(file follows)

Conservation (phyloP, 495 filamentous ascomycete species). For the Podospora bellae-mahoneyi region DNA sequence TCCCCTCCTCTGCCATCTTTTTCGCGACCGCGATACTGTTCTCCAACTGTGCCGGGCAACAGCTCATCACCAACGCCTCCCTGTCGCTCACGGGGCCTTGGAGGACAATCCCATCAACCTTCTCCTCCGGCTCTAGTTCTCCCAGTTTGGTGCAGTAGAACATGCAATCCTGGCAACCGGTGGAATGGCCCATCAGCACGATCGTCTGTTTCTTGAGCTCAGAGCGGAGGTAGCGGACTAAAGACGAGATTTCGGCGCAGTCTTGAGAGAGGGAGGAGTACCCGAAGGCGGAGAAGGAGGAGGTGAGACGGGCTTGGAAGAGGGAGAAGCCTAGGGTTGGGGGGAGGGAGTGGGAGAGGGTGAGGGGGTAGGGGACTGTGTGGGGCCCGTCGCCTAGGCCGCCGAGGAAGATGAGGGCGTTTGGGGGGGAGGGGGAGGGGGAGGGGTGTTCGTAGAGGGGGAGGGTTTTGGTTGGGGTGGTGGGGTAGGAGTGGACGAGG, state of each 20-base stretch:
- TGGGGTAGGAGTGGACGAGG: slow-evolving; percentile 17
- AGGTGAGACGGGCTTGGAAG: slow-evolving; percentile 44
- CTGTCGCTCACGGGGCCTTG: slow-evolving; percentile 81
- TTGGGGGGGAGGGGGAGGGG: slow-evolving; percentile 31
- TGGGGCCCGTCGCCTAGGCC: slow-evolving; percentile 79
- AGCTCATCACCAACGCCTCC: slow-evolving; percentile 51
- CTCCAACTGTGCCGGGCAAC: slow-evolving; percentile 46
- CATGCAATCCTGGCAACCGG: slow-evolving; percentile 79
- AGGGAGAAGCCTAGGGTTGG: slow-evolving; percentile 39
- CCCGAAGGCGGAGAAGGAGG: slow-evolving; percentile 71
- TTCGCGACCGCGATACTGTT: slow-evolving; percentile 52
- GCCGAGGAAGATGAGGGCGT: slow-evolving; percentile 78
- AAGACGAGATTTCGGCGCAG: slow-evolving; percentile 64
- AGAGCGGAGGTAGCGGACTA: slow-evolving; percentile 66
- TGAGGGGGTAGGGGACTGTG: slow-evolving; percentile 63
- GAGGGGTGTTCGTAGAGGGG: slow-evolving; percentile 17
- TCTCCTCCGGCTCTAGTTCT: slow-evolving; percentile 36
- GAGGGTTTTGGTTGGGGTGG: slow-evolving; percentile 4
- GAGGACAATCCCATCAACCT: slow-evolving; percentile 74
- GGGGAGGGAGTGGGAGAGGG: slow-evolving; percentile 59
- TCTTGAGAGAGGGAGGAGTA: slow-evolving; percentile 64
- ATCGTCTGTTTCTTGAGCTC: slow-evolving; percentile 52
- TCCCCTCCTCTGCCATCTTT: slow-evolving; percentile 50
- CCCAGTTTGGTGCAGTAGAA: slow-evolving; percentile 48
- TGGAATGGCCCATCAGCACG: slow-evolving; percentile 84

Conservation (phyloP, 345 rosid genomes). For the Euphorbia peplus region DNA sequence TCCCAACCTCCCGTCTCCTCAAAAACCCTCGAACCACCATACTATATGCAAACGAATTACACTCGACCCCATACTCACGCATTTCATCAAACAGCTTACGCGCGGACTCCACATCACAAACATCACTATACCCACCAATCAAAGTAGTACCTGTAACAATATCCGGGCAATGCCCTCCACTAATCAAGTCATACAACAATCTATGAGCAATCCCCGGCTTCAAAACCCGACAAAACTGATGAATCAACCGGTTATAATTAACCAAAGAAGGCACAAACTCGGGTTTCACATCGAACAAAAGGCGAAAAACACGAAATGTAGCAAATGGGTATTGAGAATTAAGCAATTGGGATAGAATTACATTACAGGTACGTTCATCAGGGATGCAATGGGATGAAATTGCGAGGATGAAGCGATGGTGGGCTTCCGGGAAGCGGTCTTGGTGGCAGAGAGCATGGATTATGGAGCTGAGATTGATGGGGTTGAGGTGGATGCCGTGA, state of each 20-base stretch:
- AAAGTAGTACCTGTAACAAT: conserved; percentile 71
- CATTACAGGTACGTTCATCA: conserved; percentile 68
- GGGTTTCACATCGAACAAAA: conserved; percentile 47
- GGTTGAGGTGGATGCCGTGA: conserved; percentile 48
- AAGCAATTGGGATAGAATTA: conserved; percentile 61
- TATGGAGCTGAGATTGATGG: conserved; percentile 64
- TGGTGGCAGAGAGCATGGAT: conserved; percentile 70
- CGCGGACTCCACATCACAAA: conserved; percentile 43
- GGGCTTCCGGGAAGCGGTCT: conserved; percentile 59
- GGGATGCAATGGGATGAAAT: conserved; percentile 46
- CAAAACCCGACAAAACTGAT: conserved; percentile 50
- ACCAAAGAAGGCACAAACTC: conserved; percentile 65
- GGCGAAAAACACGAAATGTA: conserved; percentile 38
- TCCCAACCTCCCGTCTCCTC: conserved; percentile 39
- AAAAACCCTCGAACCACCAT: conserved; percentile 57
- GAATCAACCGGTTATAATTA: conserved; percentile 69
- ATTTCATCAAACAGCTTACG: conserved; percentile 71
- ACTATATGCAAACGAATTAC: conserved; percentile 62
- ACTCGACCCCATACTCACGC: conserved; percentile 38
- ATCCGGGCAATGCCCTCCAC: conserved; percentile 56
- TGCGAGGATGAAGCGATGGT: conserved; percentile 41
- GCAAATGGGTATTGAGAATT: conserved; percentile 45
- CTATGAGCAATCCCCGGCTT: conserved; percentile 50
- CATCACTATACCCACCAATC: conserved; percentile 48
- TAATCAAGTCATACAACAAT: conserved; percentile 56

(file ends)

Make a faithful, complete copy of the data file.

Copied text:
Conservation (phyloP, 495 filamentous ascomycete species). For the Podospora bellae-mahoneyi region DNA sequence TCCCCTCCTCTGCCATCTTTTTCGCGACCGCGATACTGTTCTCCAACTGTGCCGGGCAACAGCTCATCACCAACGCCTCCCTGTCGCTCACGGGGCCTTGGAGGACAATCCCATCAACCTTCTCCTCCGGCTCTAGTTCTCCCAGTTTGGTGCAGTAGAACATGCAATCCTGGCAACCGGTGGAATGGCCCATCAGCACGATCGTCTGTTTCTTGAGCTCAGAGCGGAGGTAGCGGACTAAAGACGAGATTTCGGCGCAGTCTTGAGAGAGGGAGGAGTACCCGAAGGCGGAGAAGGAGGAGGTGAGACGGGCTTGGAAGAGGGAGAAGCCTAGGGTTGGGGGGAGGGAGTGGGAGAGGGTGAGGGGGTAGGGGACTGTGTGGGGCCCGTCGCCTAGGCCGCCGAGGAAGATGAGGGCGTTTGGGGGGGAGGGGGAGGGGGAGGGGTGTTCGTAGAGGGGGAGGGTTTTGGTTGGGGTGGTGGGGTAGGAGTGGACGAGG, state of each 20-base stretch:
- TGGGGTAGGAGTGGACGAGG: slow-evolving; percentile 17
- AGGTGAGACGGGCTTGGAAG: slow-evolving; percentile 44
- CTGTCGCTCACGGGGCCTTG: slow-evolving; percentile 81
- TTGGGGGGGAGGGGGAGGGG: slow-evolving; percentile 31
- TGGGGCCCGTCGCCTAGGCC: slow-evolving; percentile 79
- AGCTCATCACCAACGCCTCC: slow-evolving; percentile 51
- CTCCAACTGTGCCGGGCAAC: slow-evolving; percentile 46
- CATGCAATCCTGGCAACCGG: slow-evolving; percentile 79
- AGGGAGAAGCCTAGGGTTGG: slow-evolving; percentile 39
- CCCGAAGGCGGAGAAGGAGG: slow-evolving; percentile 71
- TTCGCGACCGCGATACTGTT: slow-evolving; percentile 52
- GCCGAGGAAGATGAGGGCGT: slow-evolving; percentile 78
- AAGACGAGATTTCGGCGCAG: slow-evolving; percentile 64
- AGAGCGGAGGTAGCGGACTA: slow-evolving; percentile 66
- TGAGGGGGTAGGGGACTGTG: slow-evolving; percentile 63
- GAGGGGTGTTCGTAGAGGGG: slow-evolving; percentile 17
- TCTCCTCCGGCTCTAGTTCT: slow-evolving; percentile 36
- GAGGGTTTTGGTTGGGGTGG: slow-evolving; percentile 4
- GAGGACAATCCCATCAACCT: slow-evolving; percentile 74
- GGGGAGGGAGTGGGAGAGGG: slow-evolving; percentile 59
- TCTTGAGAGAGGGAGGAGTA: slow-evolving; percentile 64
- ATCGTCTGTTTCTTGAGCTC: slow-evolving; percentile 52
- TCCCCTCCTCTGCCATCTTT: slow-evolving; percentile 50
- CCCAGTTTGGTGCAGTAGAA: slow-evolving; percentile 48
- TGGAATGGCCCATCAGCACG: slow-evolving; percentile 84

Conservation (phyloP, 345 rosid genomes). For the Euphorbia peplus region DNA sequence TCCCAACCTCCCGTCTCCTCAAAAACCCTCGAACCACCATACTATATGCAAACGAATTACACTCGACCCCATACTCACGCATTTCATCAAACAGCTTACGCGCGGACTCCACATCACAAACATCACTATACCCACCAATCAAAGTAGTACCTGTAACAATATCCGGGCAATGCCCTCCACTAATCAAGTCATACAACAATCTATGAGCAATCCCCGGCTTCAAAACCCGACAAAACTGATGAATCAACCGGTTATAATTAACCAAAGAAGGCACAAACTCGGGTTTCACATCGAACAAAAGGCGAAAAACACGAAATGTAGCAAATGGGTATTGAGAATTAAGCAATTGGGATAGAATTACATTACAGGTACGTTCATCAGGGATGCAATGGGATGAAATTGCGAGGATGAAGCGATGGTGGGCTTCCGGGAAGCGGTCTTGGTGGCAGAGAGCATGGATTATGGAGCTGAGATTGATGGGGTTGAGGTGGATGCCGTGA, state of each 20-base stretch:
- AAAGTAGTACCTGTAACAAT: conserved; percentile 71
- CATTACAGGTACGTTCATCA: conserved; percentile 68
- GGGTTTCACATCGAACAAAA: conserved; percentile 47
- GGTTGAGGTGGATGCCGTGA: conserved; percentile 48
- AAGCAATTGGGATAGAATTA: conserved; percentile 61
- TATGGAGCTGAGATTGATGG: conserved; percentile 64
- TGGTGGCAGAGAGCATGGAT: conserved; percentile 70
- CGCGGACTCCACATCACAAA: conserved; percentile 43
- GGGCTTCCGGGAAGCGGTCT: conserved; percentile 59
- GGGATGCAATGGGATGAAAT: conserved; percentile 46
- CAAAACCCGACAAAACTGAT: conserved; percentile 50
- ACCAAAGAAGGCACAAACTC: conserved; percentile 65
- GGCGAAAAACACGAAATGTA: conserved; percentile 38
- TCCCAACCTCCCGTCTCCTC: conserved; percentile 39
- AAAAACCCTCGAACCACCAT: conserved; percentile 57
- GAATCAACCGGTTATAATTA: conserved; percentile 69
- ATTTCATCAAACAGCTTACG: conserved; percentile 71
- ACTATATGCAAACGAATTAC: conserved; percentile 62
- ACTCGACCCCATACTCACGC: conserved; percentile 38
- ATCCGGGCAATGCCCTCCAC: conserved; percentile 56
- TGCGAGGATGAAGCGATGGT: conserved; percentile 41
- GCAAATGGGTATTGAGAATT: conserved; percentile 45
- CTATGAGCAATCCCCGGCTT: conserved; percentile 50
- CATCACTATACCCACCAATC: conserved; percentile 48
- TAATCAAGTCATACAACAAT: conserved; percentile 56